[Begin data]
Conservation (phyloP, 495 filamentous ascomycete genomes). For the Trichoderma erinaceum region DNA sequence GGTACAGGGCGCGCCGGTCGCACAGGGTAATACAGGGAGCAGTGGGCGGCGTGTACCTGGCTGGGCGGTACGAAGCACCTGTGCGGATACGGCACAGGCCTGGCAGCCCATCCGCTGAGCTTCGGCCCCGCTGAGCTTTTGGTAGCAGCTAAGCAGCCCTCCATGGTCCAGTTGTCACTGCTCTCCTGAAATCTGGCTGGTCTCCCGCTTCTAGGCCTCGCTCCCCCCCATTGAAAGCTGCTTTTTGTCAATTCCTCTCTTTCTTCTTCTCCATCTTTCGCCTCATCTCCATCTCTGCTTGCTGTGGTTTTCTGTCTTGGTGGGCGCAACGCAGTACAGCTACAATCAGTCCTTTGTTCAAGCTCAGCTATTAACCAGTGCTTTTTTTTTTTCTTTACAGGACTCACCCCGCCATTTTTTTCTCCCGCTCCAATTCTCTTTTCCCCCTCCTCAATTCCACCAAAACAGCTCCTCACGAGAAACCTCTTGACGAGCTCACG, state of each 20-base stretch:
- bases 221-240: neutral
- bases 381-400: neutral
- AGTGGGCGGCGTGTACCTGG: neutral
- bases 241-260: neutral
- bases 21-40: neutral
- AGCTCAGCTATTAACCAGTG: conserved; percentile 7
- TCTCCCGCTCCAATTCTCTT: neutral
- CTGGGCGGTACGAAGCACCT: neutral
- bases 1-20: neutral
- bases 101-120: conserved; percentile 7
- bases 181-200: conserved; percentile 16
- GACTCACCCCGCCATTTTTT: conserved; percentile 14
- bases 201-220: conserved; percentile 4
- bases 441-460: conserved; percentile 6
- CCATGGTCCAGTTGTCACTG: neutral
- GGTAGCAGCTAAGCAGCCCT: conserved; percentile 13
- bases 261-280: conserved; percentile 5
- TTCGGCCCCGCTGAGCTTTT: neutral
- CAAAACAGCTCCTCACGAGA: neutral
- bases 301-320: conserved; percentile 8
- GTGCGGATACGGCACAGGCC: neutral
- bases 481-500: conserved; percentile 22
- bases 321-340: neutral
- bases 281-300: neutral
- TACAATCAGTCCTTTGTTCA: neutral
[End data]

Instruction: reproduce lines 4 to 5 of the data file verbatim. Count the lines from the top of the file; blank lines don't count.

- AGTGGGCGGCGTGTACCTGG: neutral
- bases 241-260: neutral